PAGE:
This article was found pasted into a scrap book prepared by Dorothea ‘Dottie’ Mc Dole.
Name of newspaper was not noted, handwritten date; December 25, 2003.
Transcribed by Lynn McCleary, July 2, 2014

By Connie Street

OAKVILLE- Richard Lehnert and wife Jane spent two years restoring an early Louisa County cemetery.

About 1992, Richard Lehnert climbed the steep hill on the Chris and Judy Ball farm to take a look at the old Smith Cemetery. A history buff, he’d heard of it and always wondered just where it was located.

High above the Iowa River valley where the American Indians, Black Hawk and Keokuk, had camped before white settlement, Lehnert discovered three small stones standing in the tiny cemetery, three large ones toppled over and several others piled against an old wrought iron fence.

Lehnert took photographs that became the centerpiece for1996 legislation that created the definition of a pioneer cemetery and made it possible for each county in Iowa to have its own Cemetery Commission. He became a member of Louisa County’s commission.

When he returned nearly a decade later, he decided to do his best to restore the cemetery. He and Jane worked on the renovation off and on as they had the time and energy – repairing stones and setting them in place.

“It is that only pioneer cemetery in Eliot Township,” the 76-year-old Lehnert said last week. “I thought it deserved some attention.”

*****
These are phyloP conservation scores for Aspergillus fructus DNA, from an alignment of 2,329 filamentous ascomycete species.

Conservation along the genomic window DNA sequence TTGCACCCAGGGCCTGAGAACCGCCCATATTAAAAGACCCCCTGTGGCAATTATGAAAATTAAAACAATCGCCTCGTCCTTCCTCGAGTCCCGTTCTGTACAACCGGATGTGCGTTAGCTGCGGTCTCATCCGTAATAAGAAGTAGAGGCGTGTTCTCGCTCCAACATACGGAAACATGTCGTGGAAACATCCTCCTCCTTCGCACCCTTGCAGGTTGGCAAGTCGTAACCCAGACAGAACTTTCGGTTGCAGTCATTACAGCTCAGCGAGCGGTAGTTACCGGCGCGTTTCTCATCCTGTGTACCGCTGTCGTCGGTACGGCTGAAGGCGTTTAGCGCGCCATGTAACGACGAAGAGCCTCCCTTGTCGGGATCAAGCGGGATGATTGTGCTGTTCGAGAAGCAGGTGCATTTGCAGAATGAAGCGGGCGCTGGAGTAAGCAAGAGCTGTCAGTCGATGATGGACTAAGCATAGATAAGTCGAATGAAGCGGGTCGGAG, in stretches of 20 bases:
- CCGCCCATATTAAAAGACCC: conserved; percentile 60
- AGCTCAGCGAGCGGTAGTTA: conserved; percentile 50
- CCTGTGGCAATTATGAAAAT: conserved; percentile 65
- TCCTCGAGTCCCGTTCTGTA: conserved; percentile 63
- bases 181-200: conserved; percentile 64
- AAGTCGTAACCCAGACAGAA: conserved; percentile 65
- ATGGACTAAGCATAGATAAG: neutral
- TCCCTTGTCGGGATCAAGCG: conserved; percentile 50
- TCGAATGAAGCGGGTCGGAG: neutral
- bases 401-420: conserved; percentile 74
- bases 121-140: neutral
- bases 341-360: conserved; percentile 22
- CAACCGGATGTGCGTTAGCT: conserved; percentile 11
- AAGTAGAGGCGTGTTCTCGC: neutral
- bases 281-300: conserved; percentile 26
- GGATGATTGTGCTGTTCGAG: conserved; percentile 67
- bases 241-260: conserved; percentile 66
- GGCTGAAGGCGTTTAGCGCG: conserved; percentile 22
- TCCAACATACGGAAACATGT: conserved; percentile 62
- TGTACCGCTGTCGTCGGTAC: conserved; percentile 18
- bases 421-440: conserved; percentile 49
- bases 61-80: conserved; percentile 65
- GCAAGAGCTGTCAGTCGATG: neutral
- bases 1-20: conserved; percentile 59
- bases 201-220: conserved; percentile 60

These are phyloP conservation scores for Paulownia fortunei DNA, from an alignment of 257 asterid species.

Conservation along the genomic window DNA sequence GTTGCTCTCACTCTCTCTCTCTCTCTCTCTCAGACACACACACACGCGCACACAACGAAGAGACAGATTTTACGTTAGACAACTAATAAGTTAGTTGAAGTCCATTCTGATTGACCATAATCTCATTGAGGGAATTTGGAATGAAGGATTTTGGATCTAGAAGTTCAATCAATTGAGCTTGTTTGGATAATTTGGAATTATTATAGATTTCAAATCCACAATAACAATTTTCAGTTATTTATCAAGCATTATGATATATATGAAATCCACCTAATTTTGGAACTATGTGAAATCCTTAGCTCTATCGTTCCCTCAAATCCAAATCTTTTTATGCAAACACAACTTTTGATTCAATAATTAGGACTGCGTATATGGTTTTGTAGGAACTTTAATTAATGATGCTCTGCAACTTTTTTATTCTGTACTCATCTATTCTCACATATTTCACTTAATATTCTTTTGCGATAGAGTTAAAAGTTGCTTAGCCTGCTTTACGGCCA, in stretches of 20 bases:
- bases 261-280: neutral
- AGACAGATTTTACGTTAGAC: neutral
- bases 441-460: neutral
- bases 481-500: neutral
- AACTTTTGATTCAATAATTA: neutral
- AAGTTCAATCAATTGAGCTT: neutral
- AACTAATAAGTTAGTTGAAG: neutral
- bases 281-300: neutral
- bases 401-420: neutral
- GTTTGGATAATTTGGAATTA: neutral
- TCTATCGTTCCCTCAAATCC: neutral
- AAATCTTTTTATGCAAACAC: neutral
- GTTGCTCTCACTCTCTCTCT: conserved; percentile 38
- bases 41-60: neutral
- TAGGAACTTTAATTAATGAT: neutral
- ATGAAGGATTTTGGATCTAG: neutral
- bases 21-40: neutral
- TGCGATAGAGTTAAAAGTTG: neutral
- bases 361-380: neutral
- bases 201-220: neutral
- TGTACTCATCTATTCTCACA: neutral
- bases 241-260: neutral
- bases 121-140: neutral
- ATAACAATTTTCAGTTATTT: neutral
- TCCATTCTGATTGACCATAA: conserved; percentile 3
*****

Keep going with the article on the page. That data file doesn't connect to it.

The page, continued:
Lehnert made a sign identifying the cemetery and had a chain-link fence placed around the known cemetery boundary. Lehnert believes the site might have been much larger and that many stones are lost or broken. He found some stones with initials, but no names to identify them.

Lehnert had no way of knowing where each person was buried, so he place families together.

While leveling the ground and filling holes, he discovered one stone completely buried, that of 6-monthold Gay J. Alstot, son of W.H. and M. Alstot. He placed the small stone of Gay’s sister, Carrie Alstot who died in 1898 at age 12, next to it. On Carrie’s stone is the poem: “This lovely bud so young and fair, Called hence by early doom, Just comes to show, Such a flower in paradise would bloom.”

The oldest stone in the cemetery is that of Jesse Smith who died Sept. 7, 1846 at the age of 7 months and 12 days. Next to him is sister, Rachel who died in 1849 at age 9 months. Nearby, are their mother Rachel widow of John Smith, and other siblings. Her stone says she was from Shenandoah County, Va.,

Lehnert is amazed at the workmanship of the limestone grave markers. He believes they probably were quarried nearby. The wrought iron fence and gate and the hinges are also the work of a craftsman. He cut down about a half dozen trees, some which had grown into the old wrought iron fence, wrecking it. He needed a hoist and a tractor to get the largest stones put into place.

The 40-foot by 50-foot cemetery is often referred to as the Mormon Cemetery, but Lehnert has found no reason for that name. He believes those buried here were neighbors who lived in the vicinity. Although he hasn’t proved it, he thinks the family might have been related to Samuel Smith, Louisa County’s first sheriff.

There is a local tradition connecting the cemetery to the Morman faith. It goes like this. A young Mormon girl, Sarah Jane Rea of Sparta, Mo., wanted to marry Solon Peck who was not a Mormon. Her father was against the match so they eloped in a horse and buggy. The couple was married and settled in Louisa County. They had a least one son before Sarah died in 1901 during childbirth. Hers is the newest stone in the cemetery.

Other names in the cemetery are Carl, Cludy, Dochterman, Hannan, Newell and Rea.

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